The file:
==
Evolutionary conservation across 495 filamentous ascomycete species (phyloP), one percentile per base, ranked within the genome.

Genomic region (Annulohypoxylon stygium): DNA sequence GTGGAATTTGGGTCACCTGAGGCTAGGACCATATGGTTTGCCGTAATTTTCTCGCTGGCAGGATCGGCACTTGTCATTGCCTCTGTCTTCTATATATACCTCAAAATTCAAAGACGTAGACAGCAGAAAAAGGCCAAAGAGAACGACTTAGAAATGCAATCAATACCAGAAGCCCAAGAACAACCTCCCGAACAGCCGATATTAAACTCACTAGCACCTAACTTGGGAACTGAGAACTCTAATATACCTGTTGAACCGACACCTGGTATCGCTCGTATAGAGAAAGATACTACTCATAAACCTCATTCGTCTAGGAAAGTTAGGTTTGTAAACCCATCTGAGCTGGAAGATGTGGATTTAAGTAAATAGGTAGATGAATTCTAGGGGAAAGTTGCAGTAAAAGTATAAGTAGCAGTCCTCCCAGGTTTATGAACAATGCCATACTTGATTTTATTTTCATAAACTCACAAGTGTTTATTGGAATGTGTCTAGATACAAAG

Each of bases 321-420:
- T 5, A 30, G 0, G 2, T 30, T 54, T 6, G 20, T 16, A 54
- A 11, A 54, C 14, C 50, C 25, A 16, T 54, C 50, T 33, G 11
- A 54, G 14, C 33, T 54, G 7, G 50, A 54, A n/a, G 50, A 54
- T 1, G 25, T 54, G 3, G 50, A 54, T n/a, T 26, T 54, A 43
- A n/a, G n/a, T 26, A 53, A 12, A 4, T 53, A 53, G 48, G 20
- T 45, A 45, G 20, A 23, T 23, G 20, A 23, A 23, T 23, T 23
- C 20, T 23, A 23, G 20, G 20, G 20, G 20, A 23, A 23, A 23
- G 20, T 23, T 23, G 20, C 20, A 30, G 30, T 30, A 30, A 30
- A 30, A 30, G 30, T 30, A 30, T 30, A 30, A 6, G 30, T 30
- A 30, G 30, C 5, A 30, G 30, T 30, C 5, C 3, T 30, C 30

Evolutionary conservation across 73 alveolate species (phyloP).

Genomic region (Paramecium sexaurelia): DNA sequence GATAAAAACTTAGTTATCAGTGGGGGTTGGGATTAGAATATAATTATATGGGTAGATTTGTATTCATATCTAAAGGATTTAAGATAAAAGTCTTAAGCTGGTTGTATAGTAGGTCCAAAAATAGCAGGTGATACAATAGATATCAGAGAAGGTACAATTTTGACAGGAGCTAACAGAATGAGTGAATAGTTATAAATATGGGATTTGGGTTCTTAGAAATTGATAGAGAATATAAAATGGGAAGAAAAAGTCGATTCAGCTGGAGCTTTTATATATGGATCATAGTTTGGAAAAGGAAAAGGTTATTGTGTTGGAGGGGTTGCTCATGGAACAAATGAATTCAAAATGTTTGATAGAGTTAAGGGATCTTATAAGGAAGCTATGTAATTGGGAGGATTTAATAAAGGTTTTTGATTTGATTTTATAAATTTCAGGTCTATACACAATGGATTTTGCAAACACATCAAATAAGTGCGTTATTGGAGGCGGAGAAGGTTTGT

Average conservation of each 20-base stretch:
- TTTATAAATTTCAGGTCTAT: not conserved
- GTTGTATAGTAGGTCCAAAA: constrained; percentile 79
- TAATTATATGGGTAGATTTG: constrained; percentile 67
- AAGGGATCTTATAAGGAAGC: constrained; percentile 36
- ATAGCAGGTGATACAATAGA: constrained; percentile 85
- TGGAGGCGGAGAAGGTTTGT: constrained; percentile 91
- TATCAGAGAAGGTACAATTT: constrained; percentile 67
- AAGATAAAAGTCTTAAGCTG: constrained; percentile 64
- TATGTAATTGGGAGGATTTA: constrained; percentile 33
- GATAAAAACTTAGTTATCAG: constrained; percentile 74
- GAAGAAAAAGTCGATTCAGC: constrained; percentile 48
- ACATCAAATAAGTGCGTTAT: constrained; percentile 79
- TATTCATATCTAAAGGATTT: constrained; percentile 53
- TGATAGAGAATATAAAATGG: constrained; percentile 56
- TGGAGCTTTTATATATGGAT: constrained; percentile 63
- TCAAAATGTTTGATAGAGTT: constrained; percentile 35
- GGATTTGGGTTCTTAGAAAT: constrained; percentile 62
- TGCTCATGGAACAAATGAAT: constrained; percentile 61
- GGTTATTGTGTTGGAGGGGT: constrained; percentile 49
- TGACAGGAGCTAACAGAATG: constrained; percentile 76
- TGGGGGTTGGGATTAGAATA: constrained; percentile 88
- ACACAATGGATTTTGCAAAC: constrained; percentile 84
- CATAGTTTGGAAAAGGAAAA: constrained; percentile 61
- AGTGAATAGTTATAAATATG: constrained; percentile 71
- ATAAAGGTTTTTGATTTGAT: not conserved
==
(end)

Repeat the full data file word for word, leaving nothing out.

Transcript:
Evolutionary conservation across 495 filamentous ascomycete species (phyloP), one percentile per base, ranked within the genome.

Genomic region (Annulohypoxylon stygium): DNA sequence GTGGAATTTGGGTCACCTGAGGCTAGGACCATATGGTTTGCCGTAATTTTCTCGCTGGCAGGATCGGCACTTGTCATTGCCTCTGTCTTCTATATATACCTCAAAATTCAAAGACGTAGACAGCAGAAAAAGGCCAAAGAGAACGACTTAGAAATGCAATCAATACCAGAAGCCCAAGAACAACCTCCCGAACAGCCGATATTAAACTCACTAGCACCTAACTTGGGAACTGAGAACTCTAATATACCTGTTGAACCGACACCTGGTATCGCTCGTATAGAGAAAGATACTACTCATAAACCTCATTCGTCTAGGAAAGTTAGGTTTGTAAACCCATCTGAGCTGGAAGATGTGGATTTAAGTAAATAGGTAGATGAATTCTAGGGGAAAGTTGCAGTAAAAGTATAAGTAGCAGTCCTCCCAGGTTTATGAACAATGCCATACTTGATTTTATTTTCATAAACTCACAAGTGTTTATTGGAATGTGTCTAGATACAAAG

Each of bases 321-420:
- T 5, A 30, G 0, G 2, T 30, T 54, T 6, G 20, T 16, A 54
- A 11, A 54, C 14, C 50, C 25, A 16, T 54, C 50, T 33, G 11
- A 54, G 14, C 33, T 54, G 7, G 50, A 54, A n/a, G 50, A 54
- T 1, G 25, T 54, G 3, G 50, A 54, T n/a, T 26, T 54, A 43
- A n/a, G n/a, T 26, A 53, A 12, A 4, T 53, A 53, G 48, G 20
- T 45, A 45, G 20, A 23, T 23, G 20, A 23, A 23, T 23, T 23
- C 20, T 23, A 23, G 20, G 20, G 20, G 20, A 23, A 23, A 23
- G 20, T 23, T 23, G 20, C 20, A 30, G 30, T 30, A 30, A 30
- A 30, A 30, G 30, T 30, A 30, T 30, A 30, A 6, G 30, T 30
- A 30, G 30, C 5, A 30, G 30, T 30, C 5, C 3, T 30, C 30

Evolutionary conservation across 73 alveolate species (phyloP).

Genomic region (Paramecium sexaurelia): DNA sequence GATAAAAACTTAGTTATCAGTGGGGGTTGGGATTAGAATATAATTATATGGGTAGATTTGTATTCATATCTAAAGGATTTAAGATAAAAGTCTTAAGCTGGTTGTATAGTAGGTCCAAAAATAGCAGGTGATACAATAGATATCAGAGAAGGTACAATTTTGACAGGAGCTAACAGAATGAGTGAATAGTTATAAATATGGGATTTGGGTTCTTAGAAATTGATAGAGAATATAAAATGGGAAGAAAAAGTCGATTCAGCTGGAGCTTTTATATATGGATCATAGTTTGGAAAAGGAAAAGGTTATTGTGTTGGAGGGGTTGCTCATGGAACAAATGAATTCAAAATGTTTGATAGAGTTAAGGGATCTTATAAGGAAGCTATGTAATTGGGAGGATTTAATAAAGGTTTTTGATTTGATTTTATAAATTTCAGGTCTATACACAATGGATTTTGCAAACACATCAAATAAGTGCGTTATTGGAGGCGGAGAAGGTTTGT

Average conservation of each 20-base stretch:
- TTTATAAATTTCAGGTCTAT: not conserved
- GTTGTATAGTAGGTCCAAAA: constrained; percentile 79
- TAATTATATGGGTAGATTTG: constrained; percentile 67
- AAGGGATCTTATAAGGAAGC: constrained; percentile 36
- ATAGCAGGTGATACAATAGA: constrained; percentile 85
- TGGAGGCGGAGAAGGTTTGT: constrained; percentile 91
- TATCAGAGAAGGTACAATTT: constrained; percentile 67
- AAGATAAAAGTCTTAAGCTG: constrained; percentile 64
- TATGTAATTGGGAGGATTTA: constrained; percentile 33
- GATAAAAACTTAGTTATCAG: constrained; percentile 74
- GAAGAAAAAGTCGATTCAGC: constrained; percentile 48
- ACATCAAATAAGTGCGTTAT: constrained; percentile 79
- TATTCATATCTAAAGGATTT: constrained; percentile 53
- TGATAGAGAATATAAAATGG: constrained; percentile 56
- TGGAGCTTTTATATATGGAT: constrained; percentile 63
- TCAAAATGTTTGATAGAGTT: constrained; percentile 35
- GGATTTGGGTTCTTAGAAAT: constrained; percentile 62
- TGCTCATGGAACAAATGAAT: constrained; percentile 61
- GGTTATTGTGTTGGAGGGGT: constrained; percentile 49
- TGACAGGAGCTAACAGAATG: constrained; percentile 76
- TGGGGGTTGGGATTAGAATA: constrained; percentile 88
- ACACAATGGATTTTGCAAAC: constrained; percentile 84
- CATAGTTTGGAAAAGGAAAA: constrained; percentile 61
- AGTGAATAGTTATAAATATG: constrained; percentile 71
- ATAAAGGTTTTTGATTTGAT: not conserved